Climate change means more flooding: what will become of the contaminated water beneath Missouri’s coal ash ponds?
Our warming planet is the catalyst behind heavier rains that threaten to bring about a hidden danger — rising water tables seeping into unlined coal ash pits, mixing with and contaminating groundwater used not only for agriculture, but as drinking water.
In Missouri, out of the 16 coal-fired power plants and 41 coal ash ponds, almost every major coal-fired power plant is located alongside a river. These plants are located in close proximity to rivers because they use the water for cooling processes.
Everyday, for instance, over a billion gallons of water is pumped from the Missouri River. It is used to generate steam that turns the coal plant turbines and generates electricity. After it is used, the water is pushed back out into the river.
“It’s a very old technology of cooling a power plant that as a result, everything they do is right near the water,” Patricia Schuba, President of the Labadie Environmental Organization said. “The coal ash ponds, which have operated for decades and in some places as many as six decades, were all built along the rivers and they’re in the water table.”
The coal ash ponds are dug deep into the ground near rivers, exposing the groundwater to harmful toxins. A study from the Environmental Integrity Project shows 91% of coal plants have unsafe levels of one or more coal ash toxins in groundwater on or around the property.
Climate change could make contamination from ash ponds worse throughout the Missouri flood plains.
With heavy rainfall events increasing due to climate change, flooding in the Midwest has become even more prolific. Missouri is home to three major rivers: the Missouri, Mississippi and the Meramec. The rivers converge on the borders of the state, which means that anything throughout the floodplains is susceptible to high and intense flood waters.
When the electric companies built their coal-fired power plants near bodies of water in the early to mid-20th century, climate change and flooding was not a concern.
Contaminated groundwater is unsafe because water is fluid, affecting the people near it, as well as downstream. Contaminated groundwater eventually migrates to local rivers, streams and lakes where it threatens human health.
What is coal ash?
Coal ash is leftover residue from when coal is burned to generate power. One of the largest types of industrial waste in the United States, an estimated 110 million tons generated annually, is coal ash.
This residue contains contaminants like mercury, lead, chromium, boron and arsenic. These contaminants are toxic to human health, causing illnesses that range from asthma to cancer and sometimes death.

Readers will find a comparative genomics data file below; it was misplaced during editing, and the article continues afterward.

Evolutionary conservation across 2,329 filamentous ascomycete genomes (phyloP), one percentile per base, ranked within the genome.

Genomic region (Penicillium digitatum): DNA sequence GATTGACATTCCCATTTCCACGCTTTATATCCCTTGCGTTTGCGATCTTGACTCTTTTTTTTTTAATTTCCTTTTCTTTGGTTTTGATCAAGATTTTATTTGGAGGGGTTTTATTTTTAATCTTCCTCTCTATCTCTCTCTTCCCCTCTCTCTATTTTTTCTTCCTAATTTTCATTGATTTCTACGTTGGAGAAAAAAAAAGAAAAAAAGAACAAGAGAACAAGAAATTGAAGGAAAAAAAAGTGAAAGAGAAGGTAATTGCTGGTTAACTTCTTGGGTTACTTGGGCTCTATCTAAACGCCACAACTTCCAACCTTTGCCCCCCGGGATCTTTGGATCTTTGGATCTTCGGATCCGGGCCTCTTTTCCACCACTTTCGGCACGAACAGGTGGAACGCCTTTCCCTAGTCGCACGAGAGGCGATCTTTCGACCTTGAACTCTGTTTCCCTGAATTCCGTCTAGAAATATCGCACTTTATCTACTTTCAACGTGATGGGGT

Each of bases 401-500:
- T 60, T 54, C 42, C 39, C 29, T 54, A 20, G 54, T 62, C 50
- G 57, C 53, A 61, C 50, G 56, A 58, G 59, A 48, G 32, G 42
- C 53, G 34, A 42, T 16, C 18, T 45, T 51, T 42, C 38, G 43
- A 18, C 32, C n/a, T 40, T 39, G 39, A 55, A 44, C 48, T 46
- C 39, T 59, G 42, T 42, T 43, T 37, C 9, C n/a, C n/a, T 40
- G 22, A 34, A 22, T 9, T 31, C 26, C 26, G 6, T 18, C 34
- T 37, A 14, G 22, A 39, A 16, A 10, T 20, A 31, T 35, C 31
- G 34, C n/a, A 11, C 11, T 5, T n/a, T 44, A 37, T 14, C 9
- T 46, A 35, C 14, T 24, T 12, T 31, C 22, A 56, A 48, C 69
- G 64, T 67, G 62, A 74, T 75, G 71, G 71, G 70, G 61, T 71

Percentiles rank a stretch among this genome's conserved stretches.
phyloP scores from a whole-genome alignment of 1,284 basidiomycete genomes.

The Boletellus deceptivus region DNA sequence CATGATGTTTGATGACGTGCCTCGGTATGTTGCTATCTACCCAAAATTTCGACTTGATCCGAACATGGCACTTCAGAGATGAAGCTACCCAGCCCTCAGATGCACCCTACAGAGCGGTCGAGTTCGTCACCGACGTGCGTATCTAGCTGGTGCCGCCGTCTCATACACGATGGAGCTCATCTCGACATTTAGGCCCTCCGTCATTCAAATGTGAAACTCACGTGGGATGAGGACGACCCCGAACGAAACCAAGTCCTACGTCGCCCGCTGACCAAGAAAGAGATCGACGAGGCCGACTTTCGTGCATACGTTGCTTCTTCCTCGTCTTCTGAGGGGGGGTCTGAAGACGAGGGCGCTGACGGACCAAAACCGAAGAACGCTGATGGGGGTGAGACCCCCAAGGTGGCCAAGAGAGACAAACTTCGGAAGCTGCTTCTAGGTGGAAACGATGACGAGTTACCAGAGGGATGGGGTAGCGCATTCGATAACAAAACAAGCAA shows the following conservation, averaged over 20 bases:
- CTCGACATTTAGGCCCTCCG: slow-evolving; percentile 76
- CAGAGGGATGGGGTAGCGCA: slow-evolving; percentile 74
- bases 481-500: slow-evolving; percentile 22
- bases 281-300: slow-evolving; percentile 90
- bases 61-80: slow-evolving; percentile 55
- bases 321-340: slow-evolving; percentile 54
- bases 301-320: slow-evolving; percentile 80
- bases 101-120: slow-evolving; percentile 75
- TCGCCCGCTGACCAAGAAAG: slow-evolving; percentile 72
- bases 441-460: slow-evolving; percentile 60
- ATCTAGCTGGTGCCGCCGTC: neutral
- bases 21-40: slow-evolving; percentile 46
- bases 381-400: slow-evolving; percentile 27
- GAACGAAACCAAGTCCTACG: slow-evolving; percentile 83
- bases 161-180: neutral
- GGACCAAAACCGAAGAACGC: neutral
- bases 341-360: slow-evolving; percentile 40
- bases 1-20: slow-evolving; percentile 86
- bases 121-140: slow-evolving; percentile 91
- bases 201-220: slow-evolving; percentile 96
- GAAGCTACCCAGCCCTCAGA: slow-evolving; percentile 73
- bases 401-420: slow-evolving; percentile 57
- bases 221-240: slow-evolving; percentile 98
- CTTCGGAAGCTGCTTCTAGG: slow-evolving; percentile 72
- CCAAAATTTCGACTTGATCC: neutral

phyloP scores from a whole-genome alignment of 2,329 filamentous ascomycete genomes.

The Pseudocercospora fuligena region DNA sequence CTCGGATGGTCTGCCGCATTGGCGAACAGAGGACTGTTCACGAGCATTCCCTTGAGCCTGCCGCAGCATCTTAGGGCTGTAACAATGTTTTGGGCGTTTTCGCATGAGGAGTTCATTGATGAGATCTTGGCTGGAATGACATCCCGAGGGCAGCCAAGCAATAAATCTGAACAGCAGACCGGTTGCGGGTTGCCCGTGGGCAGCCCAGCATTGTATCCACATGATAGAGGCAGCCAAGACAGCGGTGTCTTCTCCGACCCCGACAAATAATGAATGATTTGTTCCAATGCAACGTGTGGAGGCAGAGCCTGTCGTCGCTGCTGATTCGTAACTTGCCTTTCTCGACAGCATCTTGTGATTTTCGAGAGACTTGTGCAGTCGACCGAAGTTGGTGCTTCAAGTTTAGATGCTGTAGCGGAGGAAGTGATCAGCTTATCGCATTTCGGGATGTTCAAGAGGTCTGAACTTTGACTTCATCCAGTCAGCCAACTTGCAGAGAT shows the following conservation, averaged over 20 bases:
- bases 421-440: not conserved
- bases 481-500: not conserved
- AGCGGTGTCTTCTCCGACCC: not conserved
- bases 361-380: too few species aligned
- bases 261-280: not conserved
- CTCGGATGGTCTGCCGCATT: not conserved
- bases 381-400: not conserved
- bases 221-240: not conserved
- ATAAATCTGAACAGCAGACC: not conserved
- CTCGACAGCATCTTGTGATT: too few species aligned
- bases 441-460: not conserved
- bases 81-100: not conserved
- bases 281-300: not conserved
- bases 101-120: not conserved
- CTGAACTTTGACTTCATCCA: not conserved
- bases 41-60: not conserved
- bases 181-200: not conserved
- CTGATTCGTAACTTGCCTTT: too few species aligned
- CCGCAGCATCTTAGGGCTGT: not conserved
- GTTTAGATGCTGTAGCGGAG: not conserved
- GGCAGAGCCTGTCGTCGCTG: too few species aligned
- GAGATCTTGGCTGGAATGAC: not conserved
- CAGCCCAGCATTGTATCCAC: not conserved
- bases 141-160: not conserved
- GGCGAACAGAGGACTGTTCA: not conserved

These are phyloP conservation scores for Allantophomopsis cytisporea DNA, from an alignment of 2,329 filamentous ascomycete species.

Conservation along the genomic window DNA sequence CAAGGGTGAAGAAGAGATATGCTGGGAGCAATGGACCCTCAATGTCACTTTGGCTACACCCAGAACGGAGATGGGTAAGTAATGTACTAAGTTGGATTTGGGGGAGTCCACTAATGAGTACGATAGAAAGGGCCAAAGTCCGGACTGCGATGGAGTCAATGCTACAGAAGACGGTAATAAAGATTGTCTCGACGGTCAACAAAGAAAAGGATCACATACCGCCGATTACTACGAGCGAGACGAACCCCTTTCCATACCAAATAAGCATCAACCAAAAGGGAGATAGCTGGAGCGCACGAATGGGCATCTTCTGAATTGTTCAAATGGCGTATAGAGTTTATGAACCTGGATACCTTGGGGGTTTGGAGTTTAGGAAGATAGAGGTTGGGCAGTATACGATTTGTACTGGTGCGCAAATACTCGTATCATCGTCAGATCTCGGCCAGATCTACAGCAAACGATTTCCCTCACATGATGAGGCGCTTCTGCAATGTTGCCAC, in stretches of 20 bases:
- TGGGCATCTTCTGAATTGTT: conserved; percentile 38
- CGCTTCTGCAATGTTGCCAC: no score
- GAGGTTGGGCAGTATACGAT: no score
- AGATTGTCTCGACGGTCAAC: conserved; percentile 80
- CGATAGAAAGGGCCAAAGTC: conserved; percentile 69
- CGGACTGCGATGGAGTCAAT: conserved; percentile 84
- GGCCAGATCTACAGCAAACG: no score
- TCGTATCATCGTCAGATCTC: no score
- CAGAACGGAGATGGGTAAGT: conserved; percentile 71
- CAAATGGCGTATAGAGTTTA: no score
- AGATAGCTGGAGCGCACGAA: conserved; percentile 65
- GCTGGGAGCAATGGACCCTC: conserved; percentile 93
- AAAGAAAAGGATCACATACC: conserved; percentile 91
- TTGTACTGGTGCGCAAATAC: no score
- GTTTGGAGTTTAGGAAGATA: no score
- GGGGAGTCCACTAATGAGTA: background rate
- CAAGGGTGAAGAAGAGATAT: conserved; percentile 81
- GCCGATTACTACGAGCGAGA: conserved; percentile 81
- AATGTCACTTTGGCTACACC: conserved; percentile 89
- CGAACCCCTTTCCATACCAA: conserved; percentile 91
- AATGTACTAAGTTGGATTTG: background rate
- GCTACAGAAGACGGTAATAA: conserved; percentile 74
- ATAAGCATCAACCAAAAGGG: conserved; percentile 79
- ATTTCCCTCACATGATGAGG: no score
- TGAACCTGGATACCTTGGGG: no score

Made up of a combination of by-products from the coal burning process, the ash is mixed with water and put in pits next to the coal plants on the power plant property.
These pits are now what is referred to as “ash ponds.”
In 2015, the Environmental Protection Agency (EPA) established the first ever federal coal ash regulations to manage coal ash disposal. As part of these regulations, the EPA set standards for new coal ash landfills and also existing coal ash landfills as well as coal ash disposal ponds.
The standards included requirements regarding structural integrity, groundwater monitoring, operation and closure of the ponds.
Prior to 2015, the coal ash ponds were unregulated and because there were no regulations when the ash ponds were built, many were unlined, meaning that there is no barrier or a thin layer of soil between the ash and the water table below, allowing cross-contamination to occur.
The regulations put in place began the process of permanently closing the basins where coal ash is stored, in ways that put safety first, protected the environment and minimized impacts to communities around the toxic ponds while managing costs for customers.
Following the Obama administration, in which the regulations were instituted , the Trump administration rolled back almost all of the set regulations, which are now being reinstated by the Biden administration.
There are a few ways in which coal plants can close their ponds. They can close the ponds in place by leaving the coal ash where it is and “capping” the pond with a cover or they can remove that ash by excavating it and moving it to a properly lined landfill for permanent disposal.